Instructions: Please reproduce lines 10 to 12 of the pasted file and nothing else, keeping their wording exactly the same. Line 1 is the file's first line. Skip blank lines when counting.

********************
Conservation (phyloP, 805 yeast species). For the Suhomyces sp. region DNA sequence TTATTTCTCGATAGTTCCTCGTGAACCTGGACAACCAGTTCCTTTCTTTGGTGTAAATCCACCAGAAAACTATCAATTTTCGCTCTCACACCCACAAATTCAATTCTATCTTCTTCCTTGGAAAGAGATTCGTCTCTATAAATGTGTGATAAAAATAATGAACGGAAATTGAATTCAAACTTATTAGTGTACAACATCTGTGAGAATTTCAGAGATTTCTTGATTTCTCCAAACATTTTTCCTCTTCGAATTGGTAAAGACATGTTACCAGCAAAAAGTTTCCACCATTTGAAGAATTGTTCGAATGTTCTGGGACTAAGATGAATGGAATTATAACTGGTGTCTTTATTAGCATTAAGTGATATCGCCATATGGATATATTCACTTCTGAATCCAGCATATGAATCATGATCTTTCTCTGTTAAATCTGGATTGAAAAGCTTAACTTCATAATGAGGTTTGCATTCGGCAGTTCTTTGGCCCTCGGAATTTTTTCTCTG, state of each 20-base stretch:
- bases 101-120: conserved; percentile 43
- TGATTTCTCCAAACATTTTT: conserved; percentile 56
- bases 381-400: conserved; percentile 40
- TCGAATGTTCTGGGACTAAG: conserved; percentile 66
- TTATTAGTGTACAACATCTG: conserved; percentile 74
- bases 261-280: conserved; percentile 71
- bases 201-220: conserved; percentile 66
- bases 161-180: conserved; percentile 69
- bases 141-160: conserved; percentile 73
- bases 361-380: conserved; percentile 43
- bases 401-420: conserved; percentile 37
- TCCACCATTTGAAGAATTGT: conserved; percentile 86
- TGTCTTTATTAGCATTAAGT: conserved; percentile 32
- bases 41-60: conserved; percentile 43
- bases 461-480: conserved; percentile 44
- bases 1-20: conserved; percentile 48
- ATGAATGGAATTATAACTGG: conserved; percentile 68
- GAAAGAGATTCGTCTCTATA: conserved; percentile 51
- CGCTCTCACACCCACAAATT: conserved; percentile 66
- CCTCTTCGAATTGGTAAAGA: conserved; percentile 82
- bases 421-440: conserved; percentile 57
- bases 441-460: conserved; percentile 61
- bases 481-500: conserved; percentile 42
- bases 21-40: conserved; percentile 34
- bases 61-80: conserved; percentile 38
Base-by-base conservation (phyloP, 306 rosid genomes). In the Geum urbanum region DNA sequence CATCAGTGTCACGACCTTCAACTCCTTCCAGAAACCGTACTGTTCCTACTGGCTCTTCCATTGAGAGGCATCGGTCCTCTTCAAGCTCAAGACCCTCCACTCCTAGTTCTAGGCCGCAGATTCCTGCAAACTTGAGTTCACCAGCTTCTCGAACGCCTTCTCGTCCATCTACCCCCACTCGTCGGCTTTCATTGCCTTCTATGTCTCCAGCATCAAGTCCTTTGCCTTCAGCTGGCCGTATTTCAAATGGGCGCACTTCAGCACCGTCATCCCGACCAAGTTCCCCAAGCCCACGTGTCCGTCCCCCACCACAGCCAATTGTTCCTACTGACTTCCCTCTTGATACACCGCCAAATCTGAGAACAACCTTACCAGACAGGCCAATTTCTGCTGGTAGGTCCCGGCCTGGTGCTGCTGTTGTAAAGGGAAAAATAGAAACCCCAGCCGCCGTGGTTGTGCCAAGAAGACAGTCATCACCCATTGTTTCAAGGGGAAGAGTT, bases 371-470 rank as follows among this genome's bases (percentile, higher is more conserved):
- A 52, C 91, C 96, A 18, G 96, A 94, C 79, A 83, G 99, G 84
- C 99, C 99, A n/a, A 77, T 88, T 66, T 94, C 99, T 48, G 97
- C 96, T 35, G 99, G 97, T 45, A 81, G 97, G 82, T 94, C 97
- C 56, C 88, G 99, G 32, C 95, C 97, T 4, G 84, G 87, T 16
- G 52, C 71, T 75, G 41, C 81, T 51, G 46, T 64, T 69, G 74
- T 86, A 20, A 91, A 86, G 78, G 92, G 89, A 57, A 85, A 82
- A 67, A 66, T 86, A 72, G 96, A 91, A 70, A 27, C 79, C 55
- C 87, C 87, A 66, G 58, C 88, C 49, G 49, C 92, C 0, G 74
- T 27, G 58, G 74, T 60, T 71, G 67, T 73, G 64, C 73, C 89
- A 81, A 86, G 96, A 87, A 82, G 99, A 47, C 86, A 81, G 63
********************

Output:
- bases 141-160: conserved; percentile 73
- bases 361-380: conserved; percentile 43
- bases 401-420: conserved; percentile 37